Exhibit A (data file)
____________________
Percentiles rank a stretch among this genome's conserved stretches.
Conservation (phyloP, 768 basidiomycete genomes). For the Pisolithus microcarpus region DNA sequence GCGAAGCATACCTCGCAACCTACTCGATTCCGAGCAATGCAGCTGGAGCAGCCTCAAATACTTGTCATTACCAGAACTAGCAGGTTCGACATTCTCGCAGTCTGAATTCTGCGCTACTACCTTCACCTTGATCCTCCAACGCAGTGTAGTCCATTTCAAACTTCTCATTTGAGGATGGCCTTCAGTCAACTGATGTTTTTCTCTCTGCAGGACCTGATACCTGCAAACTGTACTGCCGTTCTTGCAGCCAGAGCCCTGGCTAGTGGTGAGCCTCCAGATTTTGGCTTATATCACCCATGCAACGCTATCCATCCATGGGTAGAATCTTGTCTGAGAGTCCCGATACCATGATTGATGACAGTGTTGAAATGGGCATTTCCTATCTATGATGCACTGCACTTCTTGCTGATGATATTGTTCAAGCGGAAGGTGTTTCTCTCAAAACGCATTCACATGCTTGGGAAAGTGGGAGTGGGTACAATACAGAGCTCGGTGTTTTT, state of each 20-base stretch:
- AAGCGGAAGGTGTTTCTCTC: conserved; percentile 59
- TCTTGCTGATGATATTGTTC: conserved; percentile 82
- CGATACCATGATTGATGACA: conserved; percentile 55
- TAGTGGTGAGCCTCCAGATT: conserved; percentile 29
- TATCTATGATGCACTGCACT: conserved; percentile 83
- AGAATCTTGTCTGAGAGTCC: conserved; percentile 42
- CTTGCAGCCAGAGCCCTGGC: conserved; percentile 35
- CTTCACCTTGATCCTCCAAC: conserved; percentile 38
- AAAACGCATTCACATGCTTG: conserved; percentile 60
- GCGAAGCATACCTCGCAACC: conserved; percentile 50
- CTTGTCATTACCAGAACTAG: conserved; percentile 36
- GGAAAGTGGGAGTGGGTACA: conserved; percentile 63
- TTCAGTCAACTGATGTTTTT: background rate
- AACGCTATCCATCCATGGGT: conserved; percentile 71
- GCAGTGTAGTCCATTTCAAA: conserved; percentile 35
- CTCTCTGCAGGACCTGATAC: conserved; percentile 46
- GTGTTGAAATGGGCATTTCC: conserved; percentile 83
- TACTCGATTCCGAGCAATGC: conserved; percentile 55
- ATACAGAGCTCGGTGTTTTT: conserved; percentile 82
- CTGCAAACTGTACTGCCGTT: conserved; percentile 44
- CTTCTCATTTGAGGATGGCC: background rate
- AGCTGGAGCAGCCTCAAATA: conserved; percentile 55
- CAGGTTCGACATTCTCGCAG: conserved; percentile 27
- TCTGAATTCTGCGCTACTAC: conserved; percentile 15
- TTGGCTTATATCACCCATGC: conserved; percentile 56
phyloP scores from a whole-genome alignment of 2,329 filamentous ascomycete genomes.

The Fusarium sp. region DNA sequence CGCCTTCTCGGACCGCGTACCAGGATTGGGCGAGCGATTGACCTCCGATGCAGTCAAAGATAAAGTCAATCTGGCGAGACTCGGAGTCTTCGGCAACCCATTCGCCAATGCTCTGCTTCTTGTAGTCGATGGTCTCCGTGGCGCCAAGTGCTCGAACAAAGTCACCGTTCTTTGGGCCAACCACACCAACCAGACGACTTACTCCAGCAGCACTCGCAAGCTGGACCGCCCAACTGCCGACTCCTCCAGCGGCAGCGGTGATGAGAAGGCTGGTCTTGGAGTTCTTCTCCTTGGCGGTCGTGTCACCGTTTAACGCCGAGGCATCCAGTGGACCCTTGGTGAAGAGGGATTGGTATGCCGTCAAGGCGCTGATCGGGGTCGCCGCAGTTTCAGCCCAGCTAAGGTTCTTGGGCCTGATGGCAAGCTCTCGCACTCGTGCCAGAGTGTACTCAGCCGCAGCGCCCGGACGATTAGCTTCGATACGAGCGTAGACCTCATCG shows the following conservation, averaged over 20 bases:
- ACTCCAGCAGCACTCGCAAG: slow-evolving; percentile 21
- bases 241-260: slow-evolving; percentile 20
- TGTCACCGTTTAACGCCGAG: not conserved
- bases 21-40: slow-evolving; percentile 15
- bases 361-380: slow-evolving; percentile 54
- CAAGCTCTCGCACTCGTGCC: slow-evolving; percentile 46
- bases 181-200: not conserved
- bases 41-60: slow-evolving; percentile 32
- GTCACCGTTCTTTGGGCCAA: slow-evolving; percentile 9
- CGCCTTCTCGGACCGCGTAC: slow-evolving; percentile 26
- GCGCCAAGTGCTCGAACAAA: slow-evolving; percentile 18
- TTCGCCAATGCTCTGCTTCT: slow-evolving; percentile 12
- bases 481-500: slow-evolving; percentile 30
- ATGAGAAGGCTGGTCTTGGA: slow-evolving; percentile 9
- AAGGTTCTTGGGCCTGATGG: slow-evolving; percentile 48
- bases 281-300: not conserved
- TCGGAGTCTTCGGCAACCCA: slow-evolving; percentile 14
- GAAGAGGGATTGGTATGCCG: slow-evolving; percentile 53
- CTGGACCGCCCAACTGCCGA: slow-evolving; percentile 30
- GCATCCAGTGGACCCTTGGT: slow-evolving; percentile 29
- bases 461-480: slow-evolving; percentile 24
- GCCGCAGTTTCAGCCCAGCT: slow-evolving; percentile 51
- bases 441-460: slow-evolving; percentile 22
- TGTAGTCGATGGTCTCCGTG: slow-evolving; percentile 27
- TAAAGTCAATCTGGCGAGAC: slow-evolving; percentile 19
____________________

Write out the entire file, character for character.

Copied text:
Percentiles rank a stretch among this genome's conserved stretches.
Conservation (phyloP, 768 basidiomycete genomes). For the Pisolithus microcarpus region DNA sequence GCGAAGCATACCTCGCAACCTACTCGATTCCGAGCAATGCAGCTGGAGCAGCCTCAAATACTTGTCATTACCAGAACTAGCAGGTTCGACATTCTCGCAGTCTGAATTCTGCGCTACTACCTTCACCTTGATCCTCCAACGCAGTGTAGTCCATTTCAAACTTCTCATTTGAGGATGGCCTTCAGTCAACTGATGTTTTTCTCTCTGCAGGACCTGATACCTGCAAACTGTACTGCCGTTCTTGCAGCCAGAGCCCTGGCTAGTGGTGAGCCTCCAGATTTTGGCTTATATCACCCATGCAACGCTATCCATCCATGGGTAGAATCTTGTCTGAGAGTCCCGATACCATGATTGATGACAGTGTTGAAATGGGCATTTCCTATCTATGATGCACTGCACTTCTTGCTGATGATATTGTTCAAGCGGAAGGTGTTTCTCTCAAAACGCATTCACATGCTTGGGAAAGTGGGAGTGGGTACAATACAGAGCTCGGTGTTTTT, state of each 20-base stretch:
- AAGCGGAAGGTGTTTCTCTC: conserved; percentile 59
- TCTTGCTGATGATATTGTTC: conserved; percentile 82
- CGATACCATGATTGATGACA: conserved; percentile 55
- TAGTGGTGAGCCTCCAGATT: conserved; percentile 29
- TATCTATGATGCACTGCACT: conserved; percentile 83
- AGAATCTTGTCTGAGAGTCC: conserved; percentile 42
- CTTGCAGCCAGAGCCCTGGC: conserved; percentile 35
- CTTCACCTTGATCCTCCAAC: conserved; percentile 38
- AAAACGCATTCACATGCTTG: conserved; percentile 60
- GCGAAGCATACCTCGCAACC: conserved; percentile 50
- CTTGTCATTACCAGAACTAG: conserved; percentile 36
- GGAAAGTGGGAGTGGGTACA: conserved; percentile 63
- TTCAGTCAACTGATGTTTTT: background rate
- AACGCTATCCATCCATGGGT: conserved; percentile 71
- GCAGTGTAGTCCATTTCAAA: conserved; percentile 35
- CTCTCTGCAGGACCTGATAC: conserved; percentile 46
- GTGTTGAAATGGGCATTTCC: conserved; percentile 83
- TACTCGATTCCGAGCAATGC: conserved; percentile 55
- ATACAGAGCTCGGTGTTTTT: conserved; percentile 82
- CTGCAAACTGTACTGCCGTT: conserved; percentile 44
- CTTCTCATTTGAGGATGGCC: background rate
- AGCTGGAGCAGCCTCAAATA: conserved; percentile 55
- CAGGTTCGACATTCTCGCAG: conserved; percentile 27
- TCTGAATTCTGCGCTACTAC: conserved; percentile 15
- TTGGCTTATATCACCCATGC: conserved; percentile 56
phyloP scores from a whole-genome alignment of 2,329 filamentous ascomycete genomes.

The Fusarium sp. region DNA sequence CGCCTTCTCGGACCGCGTACCAGGATTGGGCGAGCGATTGACCTCCGATGCAGTCAAAGATAAAGTCAATCTGGCGAGACTCGGAGTCTTCGGCAACCCATTCGCCAATGCTCTGCTTCTTGTAGTCGATGGTCTCCGTGGCGCCAAGTGCTCGAACAAAGTCACCGTTCTTTGGGCCAACCACACCAACCAGACGACTTACTCCAGCAGCACTCGCAAGCTGGACCGCCCAACTGCCGACTCCTCCAGCGGCAGCGGTGATGAGAAGGCTGGTCTTGGAGTTCTTCTCCTTGGCGGTCGTGTCACCGTTTAACGCCGAGGCATCCAGTGGACCCTTGGTGAAGAGGGATTGGTATGCCGTCAAGGCGCTGATCGGGGTCGCCGCAGTTTCAGCCCAGCTAAGGTTCTTGGGCCTGATGGCAAGCTCTCGCACTCGTGCCAGAGTGTACTCAGCCGCAGCGCCCGGACGATTAGCTTCGATACGAGCGTAGACCTCATCG shows the following conservation, averaged over 20 bases:
- ACTCCAGCAGCACTCGCAAG: slow-evolving; percentile 21
- bases 241-260: slow-evolving; percentile 20
- TGTCACCGTTTAACGCCGAG: not conserved
- bases 21-40: slow-evolving; percentile 15
- bases 361-380: slow-evolving; percentile 54
- CAAGCTCTCGCACTCGTGCC: slow-evolving; percentile 46
- bases 181-200: not conserved
- bases 41-60: slow-evolving; percentile 32
- GTCACCGTTCTTTGGGCCAA: slow-evolving; percentile 9
- CGCCTTCTCGGACCGCGTAC: slow-evolving; percentile 26
- GCGCCAAGTGCTCGAACAAA: slow-evolving; percentile 18
- TTCGCCAATGCTCTGCTTCT: slow-evolving; percentile 12
- bases 481-500: slow-evolving; percentile 30
- ATGAGAAGGCTGGTCTTGGA: slow-evolving; percentile 9
- AAGGTTCTTGGGCCTGATGG: slow-evolving; percentile 48
- bases 281-300: not conserved
- TCGGAGTCTTCGGCAACCCA: slow-evolving; percentile 14
- GAAGAGGGATTGGTATGCCG: slow-evolving; percentile 53
- CTGGACCGCCCAACTGCCGA: slow-evolving; percentile 30
- GCATCCAGTGGACCCTTGGT: slow-evolving; percentile 29
- bases 461-480: slow-evolving; percentile 24
- GCCGCAGTTTCAGCCCAGCT: slow-evolving; percentile 51
- bases 441-460: slow-evolving; percentile 22
- TGTAGTCGATGGTCTCCGTG: slow-evolving; percentile 27
- TAAAGTCAATCTGGCGAGAC: slow-evolving; percentile 19